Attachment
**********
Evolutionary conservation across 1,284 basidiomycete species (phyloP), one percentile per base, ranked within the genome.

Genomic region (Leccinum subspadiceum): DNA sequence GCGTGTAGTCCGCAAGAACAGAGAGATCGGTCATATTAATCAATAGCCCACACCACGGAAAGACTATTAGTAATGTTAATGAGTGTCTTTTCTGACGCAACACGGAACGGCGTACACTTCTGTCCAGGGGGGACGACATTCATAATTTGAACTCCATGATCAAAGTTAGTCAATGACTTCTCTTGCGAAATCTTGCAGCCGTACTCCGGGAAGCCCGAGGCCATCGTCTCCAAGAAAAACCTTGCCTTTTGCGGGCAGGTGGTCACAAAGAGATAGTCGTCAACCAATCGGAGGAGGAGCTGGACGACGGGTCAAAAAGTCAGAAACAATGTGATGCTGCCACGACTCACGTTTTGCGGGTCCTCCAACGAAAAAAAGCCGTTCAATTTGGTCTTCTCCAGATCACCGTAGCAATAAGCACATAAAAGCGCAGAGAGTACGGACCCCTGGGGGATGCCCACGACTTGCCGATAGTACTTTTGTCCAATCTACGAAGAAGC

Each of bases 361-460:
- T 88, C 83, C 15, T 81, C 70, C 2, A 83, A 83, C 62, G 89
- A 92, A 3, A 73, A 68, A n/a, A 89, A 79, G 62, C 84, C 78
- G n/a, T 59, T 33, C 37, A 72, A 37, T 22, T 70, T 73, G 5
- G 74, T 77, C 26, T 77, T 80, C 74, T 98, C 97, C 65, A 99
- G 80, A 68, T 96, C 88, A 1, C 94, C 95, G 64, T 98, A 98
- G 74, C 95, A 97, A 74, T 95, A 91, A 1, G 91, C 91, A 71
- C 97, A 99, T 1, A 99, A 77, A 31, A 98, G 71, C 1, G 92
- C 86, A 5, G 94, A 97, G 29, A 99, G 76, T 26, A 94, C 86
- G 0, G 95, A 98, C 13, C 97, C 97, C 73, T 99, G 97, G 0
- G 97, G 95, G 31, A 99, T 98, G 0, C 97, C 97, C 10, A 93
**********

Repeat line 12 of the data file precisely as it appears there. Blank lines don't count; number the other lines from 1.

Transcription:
- G 0, G 95, A 98, C 13, C 97, C 97, C 73, T 99, G 97, G 0